If the distance meant he'd missed, it also meant, Napoleon reflected as he dived behind a gravestone for cover, he didn't have to see Illya die up close and personal. Benoit had him pinned, each shot slamming into the brittle stone and sending chips of it into the air. What the hell was he going to do?
Then, suddenly, there was a single gunshot, an odd cracking sound and then silence.
Napoleon peered around the ragged edge of the gravestone, every instinct telling him to look to his partner. To where his partner was probably slowly strangling to death, no thanks to the great Napoleon Solo. To where his partner... wasn't...
The entire limb of the tree was gone, rope and all. Benoit was laid out on the ground, as was Illya, the remnants of the rope leading to where he lay, the noose still around his neck. Napoleon was at his side within a couple of strides, pulling his partner's body around and removing the noose with hands that trembled from the adrenaline aftermath.
"What the hell..?"
Illya coughed, swallowing tentatively as Napoleon freed his hands.
"I.. I'm okay," he croaked, once he could speak again. "Benoit?"
Napoleon left his partner, unwillingly, to check on the assassin. Who was out cold, Illya's UNCLE Special still gripped loosely in his hand, a bruise already forming on his temple.
"Are you wearing lead-soled shoes, my friend?" Napoleon asked, returning the gun to its owner, who received it with a grimace that passed for a smile.
"Technique," Illya said, gesturing in a pre-emptory manner for Napoleon to help him up.
He could hardly believe it himself. It was a story worthy of the great Solo luck, if such a thing existed. And there was no doubt that Napoleon would believe that was what had happened, rather than crediting the proceedings to chance or expertise on the part of his partner.
There was little doubt that Napoleon didn't want to let him out of his sight, and the bruises that Illya could feel forming on his neck and throat argued that a liquid diet would be a very good idea for quite some time. He could almost list the mother-hen behaviour his partner would shortly be indulging in, once they'd cleaned out the Thrush school for assassins.
"We need some back-up," Napoleon said, placing himself in a direct line of the entrance to the facility and eyeing Illya as if he expected an argument.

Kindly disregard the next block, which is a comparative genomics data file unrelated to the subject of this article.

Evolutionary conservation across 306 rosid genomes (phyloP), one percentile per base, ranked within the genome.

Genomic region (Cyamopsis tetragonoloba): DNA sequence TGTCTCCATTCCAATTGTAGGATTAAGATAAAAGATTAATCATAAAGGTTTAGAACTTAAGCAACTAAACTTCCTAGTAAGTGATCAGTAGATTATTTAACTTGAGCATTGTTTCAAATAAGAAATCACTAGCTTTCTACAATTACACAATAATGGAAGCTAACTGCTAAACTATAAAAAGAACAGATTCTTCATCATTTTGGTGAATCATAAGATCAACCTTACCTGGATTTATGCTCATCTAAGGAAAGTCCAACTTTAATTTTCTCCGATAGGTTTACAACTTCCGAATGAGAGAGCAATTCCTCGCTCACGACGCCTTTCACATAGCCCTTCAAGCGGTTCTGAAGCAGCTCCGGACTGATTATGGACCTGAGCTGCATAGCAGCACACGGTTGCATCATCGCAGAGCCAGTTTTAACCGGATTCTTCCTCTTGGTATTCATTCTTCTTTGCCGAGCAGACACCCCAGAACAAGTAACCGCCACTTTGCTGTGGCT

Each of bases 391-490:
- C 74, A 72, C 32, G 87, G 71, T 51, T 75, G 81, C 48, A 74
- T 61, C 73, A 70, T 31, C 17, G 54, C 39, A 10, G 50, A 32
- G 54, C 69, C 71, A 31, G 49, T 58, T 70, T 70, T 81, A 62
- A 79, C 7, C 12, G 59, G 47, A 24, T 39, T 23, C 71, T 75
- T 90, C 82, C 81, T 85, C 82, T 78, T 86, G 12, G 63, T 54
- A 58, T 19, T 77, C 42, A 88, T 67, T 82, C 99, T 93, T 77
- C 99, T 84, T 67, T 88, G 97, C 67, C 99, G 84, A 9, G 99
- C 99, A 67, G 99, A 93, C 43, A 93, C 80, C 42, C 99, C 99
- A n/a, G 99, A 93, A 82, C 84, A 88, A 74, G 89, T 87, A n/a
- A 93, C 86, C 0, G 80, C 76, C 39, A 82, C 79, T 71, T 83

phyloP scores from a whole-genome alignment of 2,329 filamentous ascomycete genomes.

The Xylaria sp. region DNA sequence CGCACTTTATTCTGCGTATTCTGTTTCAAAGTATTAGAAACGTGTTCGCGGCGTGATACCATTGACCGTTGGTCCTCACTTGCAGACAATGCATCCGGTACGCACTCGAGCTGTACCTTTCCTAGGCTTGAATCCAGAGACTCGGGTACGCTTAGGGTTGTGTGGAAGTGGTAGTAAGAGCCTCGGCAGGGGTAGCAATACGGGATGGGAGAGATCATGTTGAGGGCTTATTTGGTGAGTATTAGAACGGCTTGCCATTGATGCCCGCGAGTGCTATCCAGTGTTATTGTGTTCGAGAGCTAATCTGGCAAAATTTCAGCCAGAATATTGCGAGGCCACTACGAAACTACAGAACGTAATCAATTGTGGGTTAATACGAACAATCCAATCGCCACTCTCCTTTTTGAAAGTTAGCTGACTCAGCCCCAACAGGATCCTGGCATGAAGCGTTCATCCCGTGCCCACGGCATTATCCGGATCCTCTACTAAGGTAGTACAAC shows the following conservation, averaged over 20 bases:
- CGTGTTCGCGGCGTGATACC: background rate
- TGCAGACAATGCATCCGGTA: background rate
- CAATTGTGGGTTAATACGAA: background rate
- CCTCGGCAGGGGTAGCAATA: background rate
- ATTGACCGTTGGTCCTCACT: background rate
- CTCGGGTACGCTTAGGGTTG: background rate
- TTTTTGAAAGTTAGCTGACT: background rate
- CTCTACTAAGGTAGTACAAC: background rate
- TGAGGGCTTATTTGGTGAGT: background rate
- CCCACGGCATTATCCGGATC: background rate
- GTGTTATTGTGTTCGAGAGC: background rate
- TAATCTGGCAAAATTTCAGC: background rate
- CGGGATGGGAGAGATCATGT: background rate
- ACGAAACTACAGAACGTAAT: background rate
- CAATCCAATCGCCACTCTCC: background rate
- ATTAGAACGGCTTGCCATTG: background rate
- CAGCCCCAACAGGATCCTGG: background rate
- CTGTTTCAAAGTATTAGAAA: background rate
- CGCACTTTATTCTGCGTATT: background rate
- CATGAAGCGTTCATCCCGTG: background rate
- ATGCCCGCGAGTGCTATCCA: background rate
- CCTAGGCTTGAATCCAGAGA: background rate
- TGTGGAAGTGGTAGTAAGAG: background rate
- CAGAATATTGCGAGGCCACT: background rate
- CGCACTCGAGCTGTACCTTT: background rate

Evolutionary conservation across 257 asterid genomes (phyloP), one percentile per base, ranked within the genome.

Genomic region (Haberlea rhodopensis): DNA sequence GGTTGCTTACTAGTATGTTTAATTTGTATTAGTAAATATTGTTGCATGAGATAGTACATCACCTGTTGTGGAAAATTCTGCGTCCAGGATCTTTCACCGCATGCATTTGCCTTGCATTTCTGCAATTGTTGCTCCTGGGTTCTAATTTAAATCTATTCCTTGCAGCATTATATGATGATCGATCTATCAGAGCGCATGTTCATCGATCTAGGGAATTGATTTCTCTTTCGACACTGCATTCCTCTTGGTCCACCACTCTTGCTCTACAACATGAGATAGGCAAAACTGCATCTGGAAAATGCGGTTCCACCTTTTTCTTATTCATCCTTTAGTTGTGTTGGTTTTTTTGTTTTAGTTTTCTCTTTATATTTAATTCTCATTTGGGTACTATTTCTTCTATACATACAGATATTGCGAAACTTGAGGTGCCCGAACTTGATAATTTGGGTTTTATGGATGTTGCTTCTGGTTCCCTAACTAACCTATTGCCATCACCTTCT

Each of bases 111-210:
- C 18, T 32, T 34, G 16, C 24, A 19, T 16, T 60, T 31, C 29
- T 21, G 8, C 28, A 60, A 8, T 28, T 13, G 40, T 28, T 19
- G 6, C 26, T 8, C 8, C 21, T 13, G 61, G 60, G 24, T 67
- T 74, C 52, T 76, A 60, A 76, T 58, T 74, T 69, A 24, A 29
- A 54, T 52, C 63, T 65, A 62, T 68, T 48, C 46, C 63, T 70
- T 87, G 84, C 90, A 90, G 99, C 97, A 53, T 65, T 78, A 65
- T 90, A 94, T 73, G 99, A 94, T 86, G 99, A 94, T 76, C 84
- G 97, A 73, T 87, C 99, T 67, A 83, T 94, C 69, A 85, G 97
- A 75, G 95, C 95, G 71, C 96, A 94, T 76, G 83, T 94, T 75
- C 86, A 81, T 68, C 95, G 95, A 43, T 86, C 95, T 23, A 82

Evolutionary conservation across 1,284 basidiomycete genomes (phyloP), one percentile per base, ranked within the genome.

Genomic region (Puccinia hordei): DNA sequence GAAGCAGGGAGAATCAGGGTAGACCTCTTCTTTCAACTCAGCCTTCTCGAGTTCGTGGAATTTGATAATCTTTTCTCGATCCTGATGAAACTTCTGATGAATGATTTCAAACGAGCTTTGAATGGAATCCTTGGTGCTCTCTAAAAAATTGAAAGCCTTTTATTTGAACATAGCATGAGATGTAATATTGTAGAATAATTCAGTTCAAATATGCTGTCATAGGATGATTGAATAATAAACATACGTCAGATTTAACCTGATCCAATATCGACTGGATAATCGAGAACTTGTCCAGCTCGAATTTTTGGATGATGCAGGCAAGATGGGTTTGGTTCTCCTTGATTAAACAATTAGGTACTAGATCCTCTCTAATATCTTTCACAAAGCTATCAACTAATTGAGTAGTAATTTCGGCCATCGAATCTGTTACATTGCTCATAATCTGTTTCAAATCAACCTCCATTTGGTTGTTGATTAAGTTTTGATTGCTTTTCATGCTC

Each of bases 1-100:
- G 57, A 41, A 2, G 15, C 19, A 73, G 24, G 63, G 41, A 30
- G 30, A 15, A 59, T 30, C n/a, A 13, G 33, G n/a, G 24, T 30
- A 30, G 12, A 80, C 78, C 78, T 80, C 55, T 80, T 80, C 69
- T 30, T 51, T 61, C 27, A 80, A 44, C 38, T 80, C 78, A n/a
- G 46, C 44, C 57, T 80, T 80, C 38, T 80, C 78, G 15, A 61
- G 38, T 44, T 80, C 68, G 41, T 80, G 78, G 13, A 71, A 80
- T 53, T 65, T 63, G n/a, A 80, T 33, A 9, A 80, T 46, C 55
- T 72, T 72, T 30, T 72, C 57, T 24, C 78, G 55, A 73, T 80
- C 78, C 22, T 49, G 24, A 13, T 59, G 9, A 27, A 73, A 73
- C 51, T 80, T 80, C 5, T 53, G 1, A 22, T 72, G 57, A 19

Illya nodded, trying to hide the wince even that slight movement created.
He concentrated on tying up Benoit as his partner called for back-up, smiling to himself as the assassin still showed no sign of regaining consciousness.
"Want to tell me what happened?" Napoleon asked, not looking round, even though his conversation with the local UNCLE office was concluded.
Illya coughed, hardly having to force the cough at all. He knew he'd have to talk about it some time, but now it was just too raw, all the panic he'd felt when Benoit kicked the box away too real, too immediate. If he could appeal to Napoleon's sympathy for his injuries, at least he'd get some breathing space—a chance to come to terms with what had almost happened, to put the fears that had been brought to light back into the darkness from which they'd escaped.
Napoleon's face, when he did look round, told him everything he needed to know. His partner understood how he felt—he wouldn't push, at least not now. That was the other side of the mother hen persona, knowing when silence was for the best.
He was more conscious now of every breath his partner took than he had ever been, knowing just how close Illya had come to taking his last. Napoleon watched as the final Thrush operative was escorted from the underground facility, still reeling a little from the knockout gas they'd used to take the would-be assassins unawares. Benoit had regained consciousness, glaring at Illya as if he considered it a personal offence that he still lived, but Illya had studiously ignored him.
Now, as the UNCLE raiding party drove away and the clean-up crew began its work, Napoleon slapped his partner on the shoulder and headed back towards where they'd left the car. He didn't bother to look round to see if Illya was following him, because there wasn't really anywhere else for his partner to go. After a couple of strides, Illya caught up with him, and the two of them walked down the hill into Paradox in silence.